While states, such as California, Nevada, and Colorado have legalized
marijuana possession, that is not the case in Texas. If you’re caught with
two ounces or less of marijuana, you’d face misdemeanor charges,
up to 6 months in jail, and up to a $2,000 fine.
“Drug enforcement in this county is very, very no-tolerance,”
David Waddill, Collin County’s first assistant district attorney told the
Dallas Morning News in 2011.
The penalties for felony
drug possession are quite severe in Texas, but Collin County’s DWI/Drug Court Program
allows qualifying individuals who successful complete the program to wipe
their record clean.
When qualifying participants successfully complete the one-year, post-conviction
program, which includes community service and random drug testing –
their arrest documents are shredded and their electronic records deleted.
The diversion program was an initiative of District Attorney Greg Willis,
who took office in January of 2011. Waddill told the
Dallas Morning News that the purpose of the program was to give some of our young people a
second chance. “It’s really to keep a stupid mistake off their
record,” said Waddill. “A lot of kids just need a wake-up
While the program is for adults of all ages, about three-fourths of the
program’s participants are in their teens and 20s, according to
Waddill. Many defense attorneys feel that the program is a wonderful.
There are a lot of requirements, but since it allows a defendant to get
their felony dismissed, it’s definitely worth it.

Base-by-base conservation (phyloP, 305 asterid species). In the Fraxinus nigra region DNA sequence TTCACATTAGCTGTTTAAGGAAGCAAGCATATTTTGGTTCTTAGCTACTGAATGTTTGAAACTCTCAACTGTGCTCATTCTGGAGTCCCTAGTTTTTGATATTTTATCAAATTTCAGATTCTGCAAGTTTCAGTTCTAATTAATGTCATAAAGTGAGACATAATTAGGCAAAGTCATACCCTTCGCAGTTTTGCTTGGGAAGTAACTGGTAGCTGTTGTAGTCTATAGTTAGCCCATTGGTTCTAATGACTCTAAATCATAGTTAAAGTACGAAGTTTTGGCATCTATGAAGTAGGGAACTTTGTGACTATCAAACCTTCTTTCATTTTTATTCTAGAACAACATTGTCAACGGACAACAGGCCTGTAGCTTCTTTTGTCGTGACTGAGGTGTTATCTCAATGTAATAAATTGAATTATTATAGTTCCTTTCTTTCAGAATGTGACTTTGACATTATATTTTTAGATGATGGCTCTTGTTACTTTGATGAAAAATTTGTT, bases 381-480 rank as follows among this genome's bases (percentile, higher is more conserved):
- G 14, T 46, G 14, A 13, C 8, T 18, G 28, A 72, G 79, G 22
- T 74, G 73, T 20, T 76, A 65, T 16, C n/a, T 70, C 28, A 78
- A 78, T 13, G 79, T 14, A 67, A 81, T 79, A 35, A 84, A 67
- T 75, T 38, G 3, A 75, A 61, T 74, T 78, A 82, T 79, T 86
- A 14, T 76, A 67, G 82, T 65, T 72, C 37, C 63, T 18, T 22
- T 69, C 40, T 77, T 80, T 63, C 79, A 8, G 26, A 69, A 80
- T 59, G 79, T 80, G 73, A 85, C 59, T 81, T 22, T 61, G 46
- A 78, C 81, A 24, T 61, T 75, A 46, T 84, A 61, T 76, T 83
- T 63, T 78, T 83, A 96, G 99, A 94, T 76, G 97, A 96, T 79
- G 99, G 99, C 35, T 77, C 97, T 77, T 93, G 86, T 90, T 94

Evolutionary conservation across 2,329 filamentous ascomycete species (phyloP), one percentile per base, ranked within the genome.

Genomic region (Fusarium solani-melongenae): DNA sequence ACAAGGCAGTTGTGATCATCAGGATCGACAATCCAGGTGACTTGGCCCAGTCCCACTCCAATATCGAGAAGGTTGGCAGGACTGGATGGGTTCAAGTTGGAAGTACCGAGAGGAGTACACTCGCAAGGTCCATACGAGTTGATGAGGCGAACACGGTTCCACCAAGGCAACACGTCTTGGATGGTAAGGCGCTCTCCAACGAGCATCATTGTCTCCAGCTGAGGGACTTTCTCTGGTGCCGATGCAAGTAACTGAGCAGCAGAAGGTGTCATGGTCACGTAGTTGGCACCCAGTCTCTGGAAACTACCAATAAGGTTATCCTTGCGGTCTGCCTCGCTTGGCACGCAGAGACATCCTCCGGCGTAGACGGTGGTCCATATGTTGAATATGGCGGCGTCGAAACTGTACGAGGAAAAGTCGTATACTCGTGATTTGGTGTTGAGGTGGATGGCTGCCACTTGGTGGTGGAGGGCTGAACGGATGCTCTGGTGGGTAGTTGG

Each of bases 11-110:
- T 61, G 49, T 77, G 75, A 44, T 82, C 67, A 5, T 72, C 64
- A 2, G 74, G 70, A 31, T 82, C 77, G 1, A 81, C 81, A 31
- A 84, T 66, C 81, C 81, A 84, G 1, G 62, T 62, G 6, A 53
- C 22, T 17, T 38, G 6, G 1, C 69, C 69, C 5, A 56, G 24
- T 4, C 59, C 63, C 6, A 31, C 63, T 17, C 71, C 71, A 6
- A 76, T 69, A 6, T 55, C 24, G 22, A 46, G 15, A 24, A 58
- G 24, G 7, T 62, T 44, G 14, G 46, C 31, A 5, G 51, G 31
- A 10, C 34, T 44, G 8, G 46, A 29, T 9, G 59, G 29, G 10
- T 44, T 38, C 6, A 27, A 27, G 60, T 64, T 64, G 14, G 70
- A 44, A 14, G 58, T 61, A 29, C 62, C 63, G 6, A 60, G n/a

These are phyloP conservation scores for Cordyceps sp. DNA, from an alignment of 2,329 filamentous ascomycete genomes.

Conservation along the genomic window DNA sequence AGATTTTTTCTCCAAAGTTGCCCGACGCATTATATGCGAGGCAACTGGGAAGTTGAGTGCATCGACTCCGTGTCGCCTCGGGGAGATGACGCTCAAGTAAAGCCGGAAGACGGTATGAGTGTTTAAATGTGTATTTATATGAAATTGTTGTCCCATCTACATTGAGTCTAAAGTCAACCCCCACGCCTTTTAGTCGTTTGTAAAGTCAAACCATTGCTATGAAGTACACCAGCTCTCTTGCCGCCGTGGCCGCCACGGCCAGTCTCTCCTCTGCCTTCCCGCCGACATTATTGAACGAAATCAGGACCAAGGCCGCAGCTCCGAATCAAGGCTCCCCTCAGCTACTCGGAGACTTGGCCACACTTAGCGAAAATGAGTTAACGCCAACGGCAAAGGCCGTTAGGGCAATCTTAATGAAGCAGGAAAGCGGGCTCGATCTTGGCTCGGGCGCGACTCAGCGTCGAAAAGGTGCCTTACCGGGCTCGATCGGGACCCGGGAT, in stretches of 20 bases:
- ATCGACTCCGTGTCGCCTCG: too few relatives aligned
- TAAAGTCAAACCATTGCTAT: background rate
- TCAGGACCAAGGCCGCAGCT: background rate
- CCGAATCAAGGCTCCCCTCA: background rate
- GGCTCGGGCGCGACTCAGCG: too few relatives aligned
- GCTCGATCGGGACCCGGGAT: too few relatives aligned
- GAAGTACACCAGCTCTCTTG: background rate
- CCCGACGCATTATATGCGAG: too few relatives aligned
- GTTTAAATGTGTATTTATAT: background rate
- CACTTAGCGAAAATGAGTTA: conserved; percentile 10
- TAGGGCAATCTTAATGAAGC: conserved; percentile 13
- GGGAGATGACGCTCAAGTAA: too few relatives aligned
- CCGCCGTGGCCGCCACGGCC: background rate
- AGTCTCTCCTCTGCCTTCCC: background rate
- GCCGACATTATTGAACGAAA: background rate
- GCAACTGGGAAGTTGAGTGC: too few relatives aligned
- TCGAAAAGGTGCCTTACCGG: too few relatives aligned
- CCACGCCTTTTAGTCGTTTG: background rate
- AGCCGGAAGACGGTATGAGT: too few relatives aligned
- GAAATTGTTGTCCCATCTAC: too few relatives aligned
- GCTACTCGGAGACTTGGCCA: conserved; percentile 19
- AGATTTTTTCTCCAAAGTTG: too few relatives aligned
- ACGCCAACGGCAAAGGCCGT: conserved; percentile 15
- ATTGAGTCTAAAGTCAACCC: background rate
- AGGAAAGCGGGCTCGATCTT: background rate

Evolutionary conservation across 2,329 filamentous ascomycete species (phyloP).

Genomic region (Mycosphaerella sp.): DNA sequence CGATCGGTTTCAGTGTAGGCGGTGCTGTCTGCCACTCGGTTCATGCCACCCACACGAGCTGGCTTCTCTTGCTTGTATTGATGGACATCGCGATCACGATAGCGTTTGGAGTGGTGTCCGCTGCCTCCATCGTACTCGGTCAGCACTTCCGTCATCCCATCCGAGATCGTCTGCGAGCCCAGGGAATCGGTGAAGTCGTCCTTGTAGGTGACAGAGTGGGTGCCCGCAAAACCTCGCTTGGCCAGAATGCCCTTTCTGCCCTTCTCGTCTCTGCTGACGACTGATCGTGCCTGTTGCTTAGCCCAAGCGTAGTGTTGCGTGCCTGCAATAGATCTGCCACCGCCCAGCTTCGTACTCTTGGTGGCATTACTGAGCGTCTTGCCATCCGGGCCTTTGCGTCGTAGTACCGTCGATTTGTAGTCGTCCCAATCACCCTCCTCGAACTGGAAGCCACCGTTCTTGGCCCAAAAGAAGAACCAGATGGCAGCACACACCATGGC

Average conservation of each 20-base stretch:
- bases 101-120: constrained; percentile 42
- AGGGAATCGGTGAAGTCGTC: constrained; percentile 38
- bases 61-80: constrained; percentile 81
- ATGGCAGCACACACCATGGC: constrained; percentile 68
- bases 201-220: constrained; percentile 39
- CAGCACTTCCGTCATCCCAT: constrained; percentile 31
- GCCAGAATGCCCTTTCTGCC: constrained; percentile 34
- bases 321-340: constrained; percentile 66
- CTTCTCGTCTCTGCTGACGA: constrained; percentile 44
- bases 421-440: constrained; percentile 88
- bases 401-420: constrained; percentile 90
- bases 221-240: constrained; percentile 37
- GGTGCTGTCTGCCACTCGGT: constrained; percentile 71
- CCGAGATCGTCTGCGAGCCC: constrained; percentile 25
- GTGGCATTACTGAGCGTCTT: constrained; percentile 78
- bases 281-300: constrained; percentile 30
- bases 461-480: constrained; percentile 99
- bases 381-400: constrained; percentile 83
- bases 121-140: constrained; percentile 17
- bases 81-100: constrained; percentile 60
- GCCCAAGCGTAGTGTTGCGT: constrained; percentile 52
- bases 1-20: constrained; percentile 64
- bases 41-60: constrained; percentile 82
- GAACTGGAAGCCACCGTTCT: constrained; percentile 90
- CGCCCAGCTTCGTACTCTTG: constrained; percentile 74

For 12th graders facing possession charges, they can get kicked out of
school, they can get kicked off football, basketball, volleyball, and
cheerleading teams. Sometimes they have to transfer to an alternative
school, and drug charges can mess up an 18 or 19-year-old’s chances
of attending a good college.
Qualifying for the Program
The DWI/Drug Court Program was created for individuals who are charged
with felony DWI or drug offenses. The program is not for everyone and
you have to be “accepted” into it. The program is rigorous
and requires that participants stop drinking and doing drugs – they
also have to be willing to follow the rules.
The DWI/Drug court involves:
- A substance abuse evaluation
- Frequent court appearances
- Random drug testing
- Unscheduled home visits from police officers or members of the drug court team
- Group and individual drug/alcohol treatment
- Other programs and services that are deemed appropriate
There are numerous benefits to completing the Felony DWI/Drug Court Program,
for example, you may save thousands in fines. If your driver’s license
was suspended by the court, you may be allowed to have an occupational
license that allows you to drive to and from work. If you were ordered
to perform community service, it may be waived so you can focus on counseling
and support meetings.
Please note: To successfully complete the program, you must participate in every aspect
of the treatment recommended for you specifically. If you are not willing
to follow the recommendations made by a counselor, you should not try
to enter the program.
Not everyone qualifies for the program and admittance is not guaranteed,
even if you’re a first-time non-violent offender. For a defendant
to be accepted, the district attorney’s office must believe that
the he or she will respect authority and follow the rules.
The district attorney’s office is looking to see if the defendant
is a risk to the community, is associated with known criminals, or has
a long history of drug or alcohol abuse – those types of red flags.
If the defendant has honest intentions and learned their lesson, then
If you are interested in learning about Collin County’s Felony DWI/Drug
contact our firm to speak with a Plano criminal defense lawyer!